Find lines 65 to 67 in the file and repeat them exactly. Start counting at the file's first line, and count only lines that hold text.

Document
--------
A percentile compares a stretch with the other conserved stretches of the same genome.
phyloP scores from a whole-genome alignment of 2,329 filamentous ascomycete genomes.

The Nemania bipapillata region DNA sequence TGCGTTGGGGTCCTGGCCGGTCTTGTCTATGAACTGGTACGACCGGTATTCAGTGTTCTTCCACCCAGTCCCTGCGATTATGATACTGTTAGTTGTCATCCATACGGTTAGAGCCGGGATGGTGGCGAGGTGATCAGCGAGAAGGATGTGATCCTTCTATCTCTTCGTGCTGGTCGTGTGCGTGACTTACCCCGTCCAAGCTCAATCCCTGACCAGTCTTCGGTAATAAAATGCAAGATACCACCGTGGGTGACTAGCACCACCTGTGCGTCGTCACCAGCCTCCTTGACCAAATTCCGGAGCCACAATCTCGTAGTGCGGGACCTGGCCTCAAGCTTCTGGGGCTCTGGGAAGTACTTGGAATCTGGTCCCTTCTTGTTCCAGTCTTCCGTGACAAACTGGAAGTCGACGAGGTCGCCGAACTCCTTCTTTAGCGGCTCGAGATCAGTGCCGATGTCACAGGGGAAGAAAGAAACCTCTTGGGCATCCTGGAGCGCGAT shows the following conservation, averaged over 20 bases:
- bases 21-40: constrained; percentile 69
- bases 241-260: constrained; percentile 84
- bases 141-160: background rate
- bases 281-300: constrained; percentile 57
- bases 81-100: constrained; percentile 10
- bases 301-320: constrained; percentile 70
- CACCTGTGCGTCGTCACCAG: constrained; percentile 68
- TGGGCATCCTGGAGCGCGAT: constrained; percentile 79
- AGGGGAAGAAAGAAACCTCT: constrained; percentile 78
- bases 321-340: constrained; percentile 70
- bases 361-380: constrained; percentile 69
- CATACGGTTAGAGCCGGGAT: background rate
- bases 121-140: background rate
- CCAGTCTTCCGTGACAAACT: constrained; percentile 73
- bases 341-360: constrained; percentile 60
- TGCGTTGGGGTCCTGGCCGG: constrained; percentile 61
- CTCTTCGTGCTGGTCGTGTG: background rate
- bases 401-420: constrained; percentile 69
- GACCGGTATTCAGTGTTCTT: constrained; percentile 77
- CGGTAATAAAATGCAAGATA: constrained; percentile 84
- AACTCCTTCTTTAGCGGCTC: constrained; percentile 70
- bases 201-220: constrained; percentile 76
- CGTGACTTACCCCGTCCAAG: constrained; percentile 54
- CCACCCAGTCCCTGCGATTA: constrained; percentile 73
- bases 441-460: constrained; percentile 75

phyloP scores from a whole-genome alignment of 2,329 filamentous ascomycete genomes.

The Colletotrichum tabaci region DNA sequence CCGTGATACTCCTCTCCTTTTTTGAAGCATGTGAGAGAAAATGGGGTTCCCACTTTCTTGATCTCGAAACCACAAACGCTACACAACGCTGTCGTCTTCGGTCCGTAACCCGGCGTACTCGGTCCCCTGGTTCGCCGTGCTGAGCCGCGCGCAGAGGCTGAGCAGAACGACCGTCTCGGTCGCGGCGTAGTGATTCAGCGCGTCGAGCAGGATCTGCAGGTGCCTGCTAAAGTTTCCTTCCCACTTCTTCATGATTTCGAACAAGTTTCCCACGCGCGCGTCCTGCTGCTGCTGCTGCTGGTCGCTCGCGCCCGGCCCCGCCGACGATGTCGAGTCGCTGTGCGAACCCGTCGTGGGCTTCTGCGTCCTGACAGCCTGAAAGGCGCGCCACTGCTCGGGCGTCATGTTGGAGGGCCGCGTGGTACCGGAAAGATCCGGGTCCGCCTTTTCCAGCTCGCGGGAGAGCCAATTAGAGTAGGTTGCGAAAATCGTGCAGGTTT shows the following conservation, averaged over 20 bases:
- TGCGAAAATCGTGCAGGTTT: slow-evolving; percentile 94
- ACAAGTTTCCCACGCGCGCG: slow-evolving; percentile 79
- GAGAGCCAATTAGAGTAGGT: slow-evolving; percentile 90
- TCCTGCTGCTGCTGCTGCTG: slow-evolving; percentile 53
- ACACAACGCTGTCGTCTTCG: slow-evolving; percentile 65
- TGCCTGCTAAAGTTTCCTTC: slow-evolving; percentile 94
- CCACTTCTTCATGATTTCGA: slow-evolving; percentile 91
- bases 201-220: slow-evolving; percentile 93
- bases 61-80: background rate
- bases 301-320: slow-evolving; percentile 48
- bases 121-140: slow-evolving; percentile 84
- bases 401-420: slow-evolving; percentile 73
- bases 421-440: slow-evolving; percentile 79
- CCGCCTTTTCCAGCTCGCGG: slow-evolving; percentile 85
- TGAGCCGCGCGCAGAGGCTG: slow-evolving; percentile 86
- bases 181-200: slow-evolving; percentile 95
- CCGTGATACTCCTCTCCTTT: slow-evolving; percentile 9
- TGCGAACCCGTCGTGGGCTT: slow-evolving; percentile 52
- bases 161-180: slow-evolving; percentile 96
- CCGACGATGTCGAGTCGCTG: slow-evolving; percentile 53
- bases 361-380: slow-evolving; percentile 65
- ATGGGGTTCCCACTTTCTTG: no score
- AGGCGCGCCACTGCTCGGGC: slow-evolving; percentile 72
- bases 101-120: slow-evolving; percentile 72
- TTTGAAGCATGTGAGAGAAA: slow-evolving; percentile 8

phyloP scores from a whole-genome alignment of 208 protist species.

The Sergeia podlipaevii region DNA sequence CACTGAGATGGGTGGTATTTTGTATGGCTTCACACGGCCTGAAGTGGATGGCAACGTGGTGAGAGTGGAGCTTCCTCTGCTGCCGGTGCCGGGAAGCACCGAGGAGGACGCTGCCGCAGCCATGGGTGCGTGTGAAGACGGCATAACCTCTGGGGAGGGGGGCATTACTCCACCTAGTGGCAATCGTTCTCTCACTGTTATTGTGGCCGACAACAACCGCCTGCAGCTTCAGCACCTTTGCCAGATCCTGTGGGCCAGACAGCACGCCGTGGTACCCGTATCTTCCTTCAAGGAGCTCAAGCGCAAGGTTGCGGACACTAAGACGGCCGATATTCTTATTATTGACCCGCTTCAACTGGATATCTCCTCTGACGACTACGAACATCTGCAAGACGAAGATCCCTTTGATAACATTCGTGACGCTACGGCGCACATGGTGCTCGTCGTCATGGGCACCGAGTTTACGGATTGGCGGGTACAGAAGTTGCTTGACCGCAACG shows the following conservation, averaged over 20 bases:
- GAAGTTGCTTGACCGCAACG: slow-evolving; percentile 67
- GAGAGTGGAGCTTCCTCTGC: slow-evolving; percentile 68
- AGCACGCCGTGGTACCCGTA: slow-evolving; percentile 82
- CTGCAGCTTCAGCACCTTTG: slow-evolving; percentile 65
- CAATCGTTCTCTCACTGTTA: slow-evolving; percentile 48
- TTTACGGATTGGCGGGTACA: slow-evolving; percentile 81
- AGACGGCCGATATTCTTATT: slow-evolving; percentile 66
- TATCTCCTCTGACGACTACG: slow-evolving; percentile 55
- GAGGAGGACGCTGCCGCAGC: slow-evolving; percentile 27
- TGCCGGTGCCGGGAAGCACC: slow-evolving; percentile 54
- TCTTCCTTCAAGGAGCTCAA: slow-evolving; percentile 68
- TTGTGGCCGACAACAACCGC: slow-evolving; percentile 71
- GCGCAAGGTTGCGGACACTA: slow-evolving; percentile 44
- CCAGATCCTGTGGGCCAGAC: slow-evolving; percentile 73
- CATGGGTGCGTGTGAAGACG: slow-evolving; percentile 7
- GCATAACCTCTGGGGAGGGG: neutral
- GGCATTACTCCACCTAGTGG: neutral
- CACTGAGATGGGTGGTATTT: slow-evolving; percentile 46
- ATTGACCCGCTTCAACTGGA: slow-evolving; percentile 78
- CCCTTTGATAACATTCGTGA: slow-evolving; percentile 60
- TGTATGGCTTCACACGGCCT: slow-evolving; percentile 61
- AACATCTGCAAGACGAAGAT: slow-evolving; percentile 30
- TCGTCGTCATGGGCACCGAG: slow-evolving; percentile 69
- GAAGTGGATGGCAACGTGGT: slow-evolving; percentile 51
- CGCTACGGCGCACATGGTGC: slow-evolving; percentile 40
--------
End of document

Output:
- TATCTCCTCTGACGACTACG: slow-evolving; percentile 55
- GAGGAGGACGCTGCCGCAGC: slow-evolving; percentile 27
- TGCCGGTGCCGGGAAGCACC: slow-evolving; percentile 54